The Ordnance Barrage (Indirect) Template is either an infantry thinner (and force pin checks) or a luck-shot (to hit valuable targets and have a higher chance of scattering off). If your opponent has bunched up units or there are no juicy or threatening targets (i.e. kill a basilisk behind trees in one shot) use it at the first of the turn in an area that has lots of bodies, just to try and pin a squad or two. If your opponent scatters his units around or hides behind trees, shoot it last. That way, you still have the option of trying to finish off a decimated squad using the template or trying for a luck shot over trees into a valuable, hidden target.
3. See if you can hit multiple squads with one shot. If two enemy units are close together, you're often better off by putting the template hole on a straggler that's close to the other unit. If you hit two squads at once with an ordnance barrage shot, that's two pin tests your opponent has to take as opposed to one. It also demoralizes people. I see a lot of people, when they're moving two squads together and one gets pinned, that they won't move with the other for fear of charging with just one unit. It's like they failed both pin tests and you can just keep shooting at them for another turn.
Breaking Down Your Opponent's Units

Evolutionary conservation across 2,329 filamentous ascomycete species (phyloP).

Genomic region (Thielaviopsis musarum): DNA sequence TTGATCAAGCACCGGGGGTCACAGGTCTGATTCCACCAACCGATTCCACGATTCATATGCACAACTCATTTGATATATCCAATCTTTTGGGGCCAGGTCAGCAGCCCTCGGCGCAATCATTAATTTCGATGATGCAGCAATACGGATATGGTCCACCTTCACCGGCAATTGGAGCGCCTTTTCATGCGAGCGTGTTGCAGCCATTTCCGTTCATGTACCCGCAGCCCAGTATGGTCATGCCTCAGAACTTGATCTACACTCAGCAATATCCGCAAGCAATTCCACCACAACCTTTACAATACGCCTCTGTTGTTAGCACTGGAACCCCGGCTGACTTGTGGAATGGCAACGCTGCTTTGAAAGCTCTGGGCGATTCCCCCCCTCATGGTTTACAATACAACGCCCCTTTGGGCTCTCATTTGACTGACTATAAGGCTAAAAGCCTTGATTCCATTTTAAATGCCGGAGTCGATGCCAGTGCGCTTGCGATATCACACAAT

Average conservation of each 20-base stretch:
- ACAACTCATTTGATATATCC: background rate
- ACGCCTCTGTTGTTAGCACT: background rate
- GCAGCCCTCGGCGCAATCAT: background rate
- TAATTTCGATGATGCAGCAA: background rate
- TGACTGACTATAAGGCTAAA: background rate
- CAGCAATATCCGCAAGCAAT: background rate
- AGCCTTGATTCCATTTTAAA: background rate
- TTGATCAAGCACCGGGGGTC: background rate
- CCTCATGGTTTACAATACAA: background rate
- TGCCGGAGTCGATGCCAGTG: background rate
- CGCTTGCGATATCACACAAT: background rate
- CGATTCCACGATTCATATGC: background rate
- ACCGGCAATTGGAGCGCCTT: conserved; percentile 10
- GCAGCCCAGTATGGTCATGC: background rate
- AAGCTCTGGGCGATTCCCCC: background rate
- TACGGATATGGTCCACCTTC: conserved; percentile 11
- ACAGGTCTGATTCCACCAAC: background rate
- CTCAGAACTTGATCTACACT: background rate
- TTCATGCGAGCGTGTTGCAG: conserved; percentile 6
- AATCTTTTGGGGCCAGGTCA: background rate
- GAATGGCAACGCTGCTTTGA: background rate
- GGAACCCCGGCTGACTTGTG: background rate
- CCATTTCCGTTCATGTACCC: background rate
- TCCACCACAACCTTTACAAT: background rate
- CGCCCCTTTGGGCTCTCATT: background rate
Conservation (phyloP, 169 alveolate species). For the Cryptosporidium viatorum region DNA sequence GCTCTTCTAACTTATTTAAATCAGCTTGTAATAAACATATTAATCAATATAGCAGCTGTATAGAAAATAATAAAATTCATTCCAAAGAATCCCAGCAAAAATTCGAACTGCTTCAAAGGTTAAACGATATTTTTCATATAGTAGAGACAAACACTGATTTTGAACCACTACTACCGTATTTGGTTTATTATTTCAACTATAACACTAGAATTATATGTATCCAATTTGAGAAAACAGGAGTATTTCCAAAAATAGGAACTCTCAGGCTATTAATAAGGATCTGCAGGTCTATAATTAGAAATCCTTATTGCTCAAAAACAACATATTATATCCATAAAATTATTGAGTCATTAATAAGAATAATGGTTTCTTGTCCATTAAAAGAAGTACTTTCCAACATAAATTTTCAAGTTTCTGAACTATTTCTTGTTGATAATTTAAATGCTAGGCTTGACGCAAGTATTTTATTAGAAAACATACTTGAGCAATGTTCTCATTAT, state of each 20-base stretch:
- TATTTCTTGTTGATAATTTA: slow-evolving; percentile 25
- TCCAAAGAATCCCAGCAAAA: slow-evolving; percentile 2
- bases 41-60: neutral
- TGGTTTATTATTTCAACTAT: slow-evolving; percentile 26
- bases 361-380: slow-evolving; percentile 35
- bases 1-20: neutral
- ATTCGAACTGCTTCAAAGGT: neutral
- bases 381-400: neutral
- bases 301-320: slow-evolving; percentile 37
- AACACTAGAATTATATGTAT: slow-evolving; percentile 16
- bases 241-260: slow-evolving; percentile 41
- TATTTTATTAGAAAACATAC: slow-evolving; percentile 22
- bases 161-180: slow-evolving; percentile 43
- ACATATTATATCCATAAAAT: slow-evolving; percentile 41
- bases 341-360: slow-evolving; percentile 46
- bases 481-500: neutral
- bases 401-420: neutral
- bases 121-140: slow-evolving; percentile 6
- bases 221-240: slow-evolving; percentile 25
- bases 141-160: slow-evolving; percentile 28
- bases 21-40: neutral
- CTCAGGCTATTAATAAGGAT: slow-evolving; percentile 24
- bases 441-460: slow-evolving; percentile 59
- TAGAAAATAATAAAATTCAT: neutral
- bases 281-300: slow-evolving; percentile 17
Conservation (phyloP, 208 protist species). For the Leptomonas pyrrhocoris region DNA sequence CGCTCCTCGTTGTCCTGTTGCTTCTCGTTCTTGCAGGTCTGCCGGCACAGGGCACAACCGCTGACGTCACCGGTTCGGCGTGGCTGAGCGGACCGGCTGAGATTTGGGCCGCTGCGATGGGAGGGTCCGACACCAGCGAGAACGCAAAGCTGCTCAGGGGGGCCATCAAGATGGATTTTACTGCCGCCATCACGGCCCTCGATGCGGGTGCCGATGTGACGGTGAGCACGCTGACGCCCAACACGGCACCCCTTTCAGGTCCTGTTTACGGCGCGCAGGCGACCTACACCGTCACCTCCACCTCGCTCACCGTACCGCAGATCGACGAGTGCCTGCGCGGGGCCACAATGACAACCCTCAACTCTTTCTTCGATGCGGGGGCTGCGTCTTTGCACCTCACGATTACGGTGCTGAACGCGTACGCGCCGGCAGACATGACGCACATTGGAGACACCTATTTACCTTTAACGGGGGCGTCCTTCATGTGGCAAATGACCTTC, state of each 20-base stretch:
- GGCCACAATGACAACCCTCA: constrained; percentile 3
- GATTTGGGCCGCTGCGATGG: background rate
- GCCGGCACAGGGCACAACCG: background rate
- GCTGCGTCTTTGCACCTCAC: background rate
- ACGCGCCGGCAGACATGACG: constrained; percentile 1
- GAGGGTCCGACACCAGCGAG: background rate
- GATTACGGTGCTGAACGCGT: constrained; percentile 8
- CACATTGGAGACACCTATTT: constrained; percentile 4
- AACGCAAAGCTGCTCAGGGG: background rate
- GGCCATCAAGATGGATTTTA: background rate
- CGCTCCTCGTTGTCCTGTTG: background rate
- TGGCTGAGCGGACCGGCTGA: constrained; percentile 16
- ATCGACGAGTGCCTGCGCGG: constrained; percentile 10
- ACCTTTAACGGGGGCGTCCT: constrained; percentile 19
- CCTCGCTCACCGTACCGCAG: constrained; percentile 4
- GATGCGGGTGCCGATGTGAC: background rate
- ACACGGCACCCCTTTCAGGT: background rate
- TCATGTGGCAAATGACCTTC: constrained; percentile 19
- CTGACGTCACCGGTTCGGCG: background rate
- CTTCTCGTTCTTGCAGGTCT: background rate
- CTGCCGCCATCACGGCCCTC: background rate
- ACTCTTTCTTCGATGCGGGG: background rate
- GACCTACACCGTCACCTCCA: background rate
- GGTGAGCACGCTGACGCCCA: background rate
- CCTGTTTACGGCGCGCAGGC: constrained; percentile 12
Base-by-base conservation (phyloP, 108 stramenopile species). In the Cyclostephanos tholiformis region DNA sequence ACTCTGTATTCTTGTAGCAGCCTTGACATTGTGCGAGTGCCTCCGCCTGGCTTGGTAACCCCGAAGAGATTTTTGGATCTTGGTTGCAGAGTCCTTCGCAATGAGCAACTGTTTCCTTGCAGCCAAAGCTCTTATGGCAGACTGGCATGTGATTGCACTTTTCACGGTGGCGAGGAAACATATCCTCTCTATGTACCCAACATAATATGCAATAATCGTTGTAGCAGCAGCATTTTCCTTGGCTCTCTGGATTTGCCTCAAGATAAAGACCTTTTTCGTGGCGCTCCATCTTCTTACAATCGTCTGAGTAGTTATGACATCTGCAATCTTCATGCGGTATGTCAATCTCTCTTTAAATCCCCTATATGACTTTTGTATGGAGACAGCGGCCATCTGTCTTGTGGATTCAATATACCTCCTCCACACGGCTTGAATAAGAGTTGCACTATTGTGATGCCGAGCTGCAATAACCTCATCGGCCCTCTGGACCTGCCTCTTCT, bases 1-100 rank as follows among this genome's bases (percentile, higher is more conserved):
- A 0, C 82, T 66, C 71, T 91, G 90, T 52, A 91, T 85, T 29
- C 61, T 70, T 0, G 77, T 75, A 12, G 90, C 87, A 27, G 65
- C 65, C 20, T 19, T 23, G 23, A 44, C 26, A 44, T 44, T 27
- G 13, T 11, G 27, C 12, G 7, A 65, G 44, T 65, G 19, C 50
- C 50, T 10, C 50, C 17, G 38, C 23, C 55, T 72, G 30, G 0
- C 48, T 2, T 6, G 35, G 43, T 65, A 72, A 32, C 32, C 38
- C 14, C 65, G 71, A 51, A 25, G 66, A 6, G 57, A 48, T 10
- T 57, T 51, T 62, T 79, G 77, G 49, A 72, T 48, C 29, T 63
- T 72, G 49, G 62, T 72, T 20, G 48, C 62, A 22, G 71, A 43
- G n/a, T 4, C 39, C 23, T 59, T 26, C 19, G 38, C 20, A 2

Take a close look at your opponent's army during and after deployment. Prioritize your targets before the game even starts.
1. Identify "hard targets" and "soft targets."
Every army has tough units. These are the units that if you shot at them all day, you likely wouldn't even dent their armor. Monolith. Leman Russ Demolisher. Grav Tank. Land Raider. All of these vehicles look intimidating, are extremely tough to kill, and require a horrendous amount of firepower to bring down. After playing for a long time, you'll find that even though these tanks are extremely durable, they don't kill enough to make destroying them worthwhile. If you have an infantry Space Marine army, the Monolith will take you all day to destroy with your lascannons. But how much will it kill? It poses a threat of some sort, obviously. However, playing against the Necrons over and over will you that the Monolith won't destroy your whole army; it's best to just suck it up, take the damage, and shoot something else.